Americans, rich and poor, absolutely love luxury. For the wealthy, it’s no problem: Hit 5th Avenue and walk away with your arms full of real bags, watches, scarves and the rest. We all want to feel special — carry our Louis Vuitton as we strut down an imaginary red carpet and say, “Look at me, Des Moines. I’m really somebody.” After all, that’s what image is all about. Being “fashion forward,” being “it,” being “luxe.” But with middle-class incomes shrinking and the recession lingering, we in the bottom 99 percent can’t drop $500 for a hand-painted cashmere scarf. So we turn to the next best thing: counterfeits. After a quick Google search of “knock off bags in new york” drops a pin on Canal Street, we head to Chinatown. In other areas of the country, we bask in the faux-luxe of Bag Parties and cyber-markets looking for artificial deals in an artificial world worth $600 billion annually. That’s real money. And where there’s real money, there’s real crime.
A recent law enforcement sweep of New York City’s Counterfeit Triangle ended in the seizure of $1 million worth of counterfeit designer goods. While this may seem like a large sum, it’s barely a dent in the market. Chinese organized crime syndicates invest heavily to keep their products flowing to the U.S. In my first month as an NYPD cop in Chinatown I witnessed elaborate systems of fake walls and secret rooms used for moving and storing thousands of counterfeit bags, watches, wallets and belts. Counterfeiters exploit a massive force of illegal immigrants, using them as vendors, drivers and lookouts, many by means of threat and intimidation. “Employees” who fear the police and don’t speak English prove trustworthy in black market operations. And, as is so common in the underground economy, shootings and beatings are commonplace. The use of child labor is standard practice.
Dana Thomas, author of “Deluxe: How Luxury Lost its Luster,” describes a police raid she witnessed in Guangzhou, China: “No one utters a word, not a sound. … What we discovered when we walked in: two dozen sad, tired, dirty children, ages 8 to 14, making fake Dunhill, Versace and Hugo Boss handbags.” Over three-quarters of counterfeit goods seized by the Border Patrol come from China. Who knows how many Midwestern housewives drive their kids to school toting a bag made by an 8-year-old Chinese boy.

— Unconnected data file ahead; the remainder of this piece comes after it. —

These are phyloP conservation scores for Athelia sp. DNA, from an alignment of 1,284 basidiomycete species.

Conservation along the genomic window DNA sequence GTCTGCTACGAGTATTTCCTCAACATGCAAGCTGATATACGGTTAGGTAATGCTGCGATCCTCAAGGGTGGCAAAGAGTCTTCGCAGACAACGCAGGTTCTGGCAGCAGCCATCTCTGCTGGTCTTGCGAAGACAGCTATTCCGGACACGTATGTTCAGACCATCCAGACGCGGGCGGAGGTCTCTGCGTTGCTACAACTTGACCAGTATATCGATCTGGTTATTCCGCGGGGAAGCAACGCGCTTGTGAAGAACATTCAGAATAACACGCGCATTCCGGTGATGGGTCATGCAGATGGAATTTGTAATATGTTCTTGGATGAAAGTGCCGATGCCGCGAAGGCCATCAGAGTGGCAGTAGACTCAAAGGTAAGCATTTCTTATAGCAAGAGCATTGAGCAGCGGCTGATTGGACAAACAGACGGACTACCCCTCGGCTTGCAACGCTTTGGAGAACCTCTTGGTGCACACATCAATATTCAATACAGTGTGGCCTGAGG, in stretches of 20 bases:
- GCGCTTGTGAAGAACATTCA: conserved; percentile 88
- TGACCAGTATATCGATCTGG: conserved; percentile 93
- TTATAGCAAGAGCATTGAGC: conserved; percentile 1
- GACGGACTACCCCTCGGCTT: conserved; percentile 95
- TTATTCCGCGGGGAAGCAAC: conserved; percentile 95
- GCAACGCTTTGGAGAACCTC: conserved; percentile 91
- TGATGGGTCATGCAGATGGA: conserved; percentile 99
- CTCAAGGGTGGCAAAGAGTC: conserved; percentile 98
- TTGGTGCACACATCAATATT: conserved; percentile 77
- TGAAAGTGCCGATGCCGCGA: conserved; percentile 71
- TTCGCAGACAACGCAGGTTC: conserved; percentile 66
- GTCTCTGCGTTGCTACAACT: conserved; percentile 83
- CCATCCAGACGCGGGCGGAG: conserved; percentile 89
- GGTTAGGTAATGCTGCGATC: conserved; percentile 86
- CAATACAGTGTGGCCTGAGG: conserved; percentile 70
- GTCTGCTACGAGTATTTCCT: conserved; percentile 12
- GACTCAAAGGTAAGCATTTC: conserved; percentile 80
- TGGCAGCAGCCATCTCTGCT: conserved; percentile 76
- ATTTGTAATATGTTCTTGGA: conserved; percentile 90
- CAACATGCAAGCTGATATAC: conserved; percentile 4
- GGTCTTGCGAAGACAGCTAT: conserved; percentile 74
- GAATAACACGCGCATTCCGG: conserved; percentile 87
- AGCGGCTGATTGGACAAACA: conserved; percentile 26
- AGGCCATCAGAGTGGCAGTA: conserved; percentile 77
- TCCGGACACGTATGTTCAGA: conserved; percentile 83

New York Police Commissioner Raymond Kelley has fought the horrors of international counterfeiting for years in federal and local administrations. In 2007 he said, “[People] should be asked to reflect on the question of what we are funding when we support a low-risk, high-profit illegal trade. When we pick up a bootleg copy of “Casino Royale,” a knockoff Gucci handbag, a pack of ultra-cheap cigarettes — what enterprise is being funded?” The black market is tied to terrorism. Counterfeit goods provided funding for the Madrid train bombings that killed 191 people in 2004 and continue to line the pockets of al-Qaida and Hezbollah. Kelley spoke of law enforcement’s commitment to counterfeiting’s exploited victims. And he spoke of the long road ahead. “As long as the flow from China … keeps up, and in fact it is speeding up, the United States and the New York City Police Department will have a very challenging job indeed.” And so, last week, the New York Post called on President Hu Jintao to address intellectual property rights issues in China.
But while the Chinese need to improve enforcement activities, they don’t keep the flow of faux going and growing in America. We do. In our culture of celebrity idolatry, rock-star politics, and constant competition, image is all that matters. We demand the Chinese supply. So perhaps before we lay the blame overseas, we should take off the fake rose-tinted Guccis and take a look at the social costs of our indulgences. Otherwise, distracted by all the shiny glam, we hypocritically stand against crimes our actions fuel and support. The only other option is to arrogantly shuck our responsibility over our shoulder and strut unapologetically on. After all, buying counterfeit goods isn’t illegal. Only selling them is. And, in our very own image, we love the fakes.
Alex Hawke is a sophomore in Berkeley College and an Eli Whitney student.